With its low wing
loading, the Aresti felt
very
solid
and,
because of its clean
design, it doesn't
bleed
off
speed
quickly when landing. To avoid a lot of float after flare, landing
approaches should not be too steep or too fast. The Aresti slows
down nicely, though, and a gradual application of elevator just
before touchdown makes for smooth landings.
MDDEL AIRPLANE NEWS
the fuselage. The vertical fin is mounted
using the same process. Following the
manual, I hinged the elevators and rudder, installed the tailwheel assembly and
added the control horns.
ENGINE, TANK AND COWL INSTALLATION
The supplied universal aluminum motor
mount can accommodate a variety of
engines, and the Saito .72 I used fit easily.
The supplied throttle linkage is a flexible
stranded cable that's routed through a
plastic guide tube and is attached to the
carburetor throttle arm with a screw-lock
connector.
The fuel tank fits into the fuselage
against the firewall; I set it up using a twoline system and then routed the lines
through the firewall and center opening
of the engine mount. This opening is
LOW-SPEED PERFORMANCE
The Aresti has a low wing loading with generous control-surface
area; these help contribute to solid and predictable performance
at slow speeds. The model has no tendency to snap at stall and
is solidly predictable.
HIGH-SPEED PERFORMANCE
The Aresti is happy at full throttle and remains solid and
smooth; it does not attempt to snap out of high-load maneuvers.
Top speed with the 12x8 propeller in level flight is about
70mph.
AEROBATICS
This is where the Aresti shines. It is a smooth-tracking plane and
has no tendency to go off on its own. In other words, it flies
where you point it. It has a fast roll rate on high rates and is
very smooth at low rates. Knife-edge tracking is virtually perfect,
with insignificant tuck to the wheels or canopy. Spin recovery is
immediate, and inverted flight requires only slight down-elevator
input. The model's smooth, predictable performance adds
tremendously to the fun of practicing precise aerobatics.
HANGAR 9 ARESTI 4D
properly positioned for an MDS engine,
but I found that the opening placed the
tank too high relative to the Saito .72's
carburetor, so I enlarged the opening to
lower the tank.
I fitted the fiberglass cowl to the fuselage and used paper templates that I
taped to the fuselage sides as "markers"
for the engine exhaust, needle valve and
glow-plug access ports. 1 then transferred
these marks to the cowl and opened them
up using a rotary cutting tool. I made
under-size cuts and carefully opened
them up to get a perfect-fitting cowl.
RADIO INSTALLATION AND FLIGHT SETUP
Radio installation in the Aresti is easy and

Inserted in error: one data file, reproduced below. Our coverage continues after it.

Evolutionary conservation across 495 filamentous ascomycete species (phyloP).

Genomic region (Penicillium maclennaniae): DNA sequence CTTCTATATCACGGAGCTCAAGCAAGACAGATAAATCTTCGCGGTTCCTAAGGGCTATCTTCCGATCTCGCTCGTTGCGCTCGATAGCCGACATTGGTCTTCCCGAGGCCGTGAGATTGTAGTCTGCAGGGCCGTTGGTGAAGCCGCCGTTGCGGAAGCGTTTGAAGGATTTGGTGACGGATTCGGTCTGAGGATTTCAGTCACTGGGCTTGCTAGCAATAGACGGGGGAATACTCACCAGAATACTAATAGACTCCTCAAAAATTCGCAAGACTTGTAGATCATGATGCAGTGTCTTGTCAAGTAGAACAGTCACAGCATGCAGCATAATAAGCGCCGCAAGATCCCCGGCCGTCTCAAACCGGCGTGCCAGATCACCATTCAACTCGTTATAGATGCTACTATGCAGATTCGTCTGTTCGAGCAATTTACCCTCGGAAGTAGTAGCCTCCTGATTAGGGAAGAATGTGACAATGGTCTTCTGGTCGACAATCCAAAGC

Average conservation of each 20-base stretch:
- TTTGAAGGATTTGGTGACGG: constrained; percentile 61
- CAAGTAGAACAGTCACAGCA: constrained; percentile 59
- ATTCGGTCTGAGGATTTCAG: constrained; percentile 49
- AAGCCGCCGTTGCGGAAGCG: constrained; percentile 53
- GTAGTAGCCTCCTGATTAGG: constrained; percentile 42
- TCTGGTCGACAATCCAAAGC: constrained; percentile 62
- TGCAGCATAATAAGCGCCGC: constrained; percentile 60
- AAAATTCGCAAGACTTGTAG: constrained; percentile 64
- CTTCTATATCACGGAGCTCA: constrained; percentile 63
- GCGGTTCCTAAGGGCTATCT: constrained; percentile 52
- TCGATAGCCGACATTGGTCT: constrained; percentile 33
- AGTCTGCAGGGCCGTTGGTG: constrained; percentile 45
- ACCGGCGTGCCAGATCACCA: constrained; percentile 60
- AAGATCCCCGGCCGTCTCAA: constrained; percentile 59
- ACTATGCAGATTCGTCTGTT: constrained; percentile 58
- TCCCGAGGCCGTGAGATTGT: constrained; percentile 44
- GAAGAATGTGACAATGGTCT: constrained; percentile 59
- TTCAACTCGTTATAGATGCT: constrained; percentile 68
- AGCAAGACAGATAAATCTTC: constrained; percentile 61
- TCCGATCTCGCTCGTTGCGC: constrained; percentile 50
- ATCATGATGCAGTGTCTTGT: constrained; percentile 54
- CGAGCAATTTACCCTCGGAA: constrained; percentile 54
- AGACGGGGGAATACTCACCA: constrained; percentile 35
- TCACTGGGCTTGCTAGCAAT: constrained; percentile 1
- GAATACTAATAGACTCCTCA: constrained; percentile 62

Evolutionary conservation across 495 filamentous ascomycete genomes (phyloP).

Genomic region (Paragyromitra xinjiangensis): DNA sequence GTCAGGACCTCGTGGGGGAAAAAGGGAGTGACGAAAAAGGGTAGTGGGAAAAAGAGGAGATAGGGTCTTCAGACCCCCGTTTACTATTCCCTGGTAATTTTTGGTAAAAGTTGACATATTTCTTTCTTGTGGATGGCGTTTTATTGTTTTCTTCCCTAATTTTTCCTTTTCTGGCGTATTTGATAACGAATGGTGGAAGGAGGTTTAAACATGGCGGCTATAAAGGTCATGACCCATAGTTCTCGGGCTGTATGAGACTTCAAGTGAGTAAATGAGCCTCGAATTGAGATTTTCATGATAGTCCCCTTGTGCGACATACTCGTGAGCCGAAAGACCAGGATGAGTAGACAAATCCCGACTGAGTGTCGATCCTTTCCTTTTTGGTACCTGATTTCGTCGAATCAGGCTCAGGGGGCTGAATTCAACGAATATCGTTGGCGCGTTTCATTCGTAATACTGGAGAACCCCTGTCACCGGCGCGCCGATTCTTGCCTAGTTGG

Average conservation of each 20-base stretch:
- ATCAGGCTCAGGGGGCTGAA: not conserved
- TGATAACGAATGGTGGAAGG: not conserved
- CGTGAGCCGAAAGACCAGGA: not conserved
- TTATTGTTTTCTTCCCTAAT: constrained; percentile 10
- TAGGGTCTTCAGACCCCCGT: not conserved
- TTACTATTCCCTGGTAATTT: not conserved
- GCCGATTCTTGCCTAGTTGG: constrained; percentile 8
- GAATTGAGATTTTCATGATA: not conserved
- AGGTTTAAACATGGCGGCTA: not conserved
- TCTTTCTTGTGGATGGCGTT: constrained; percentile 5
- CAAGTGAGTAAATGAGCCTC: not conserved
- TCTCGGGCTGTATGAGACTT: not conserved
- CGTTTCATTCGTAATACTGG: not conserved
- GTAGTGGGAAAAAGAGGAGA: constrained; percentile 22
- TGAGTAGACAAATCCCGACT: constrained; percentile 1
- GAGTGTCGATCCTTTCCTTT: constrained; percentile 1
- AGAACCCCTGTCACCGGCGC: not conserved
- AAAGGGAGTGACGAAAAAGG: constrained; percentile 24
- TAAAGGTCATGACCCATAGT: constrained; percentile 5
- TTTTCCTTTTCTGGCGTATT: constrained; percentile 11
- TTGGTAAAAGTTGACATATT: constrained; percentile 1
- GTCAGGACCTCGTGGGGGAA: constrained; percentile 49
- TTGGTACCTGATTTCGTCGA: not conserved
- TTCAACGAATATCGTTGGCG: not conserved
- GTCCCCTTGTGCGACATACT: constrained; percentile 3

well thought out. I assembled the
pushrods using the supplied parts and
installed the servos, receiver and battery
pack. I hooked up the pushrods to the servos and control surfaces, and I used the
recommended control throws.
The Saito FA .72 is a smooth, strongrunning engine that provides all the
vertical performance you could want. I
used an APC 12x8 propeller, and it
proved to be a good match; it provided a
nice combination of vertical performance and good
top-end speed.
Because the cowl
fits tightly around
the inverted engine
in the Aresti, I
highly recommend
a remote glow
setup. The rear tilt
of the glow plug on
the Saito makes it
cumbersome
to
connect a standard
glow igniter. A
remote
adapter
solves the problem
beautifully and provides the option to add
glow heat for idle enhancement.
CONCLUSION
The Hangar 9 Aresti 40 ARF is a classylooking plane with a no-compromise
aerobatic attitude. It is a great sport plane
and an excellent model to wring out your
aerobatic sequences. It's attractive with its
multicolored trim scheme and has good
contrast between the top and bottom of
the wing. The model goes together
quickly, has a fine-quality fiberglass cowl
and wheel pants and is a terrific value in
terms of looks, performance and excitement at the flying field. ±
APC Props; distributed by Landing Products,
1222 Harter Ave., Woodland, CA 95776; (530)
661-0399; fax (530) 666-6661; www.apcprop.com.
Hangar 9; distributed by Horizon Hobby Inc.
Horizon Hobby Inc., 4105 Fieldstone Rd.,
Champaign, IL 61822; (800) 338-4639;
fax (217) 355-1552; www.horizonhobby.com.
JR; distributed by Horizon Hobby Inc.
MDS Engines; distributed by Horizon Hobby Inc.
Saito; distributed by Horizon Hobby Inc.
UltraCote; distributed by Horizon Hobby Inc.
Four Star 120
For .90 - 1.20 engines
Four Star 60
For .60 - .75 engines
Four Star 40
For .30 - .40 engines
*
"An amazing performance." "Talent like this
doesn't show up anywhere else." "It's hard to
follow this act."
These are just a few of the comments heard
around flying fields when a SIG Four Star airplane shows up.
Based on a very simple design goal, SIG
Four Star airplanes have impeccable flight characteristics without looking like a box with
wings.
Featuring laser cut parts, SIG Four Stars go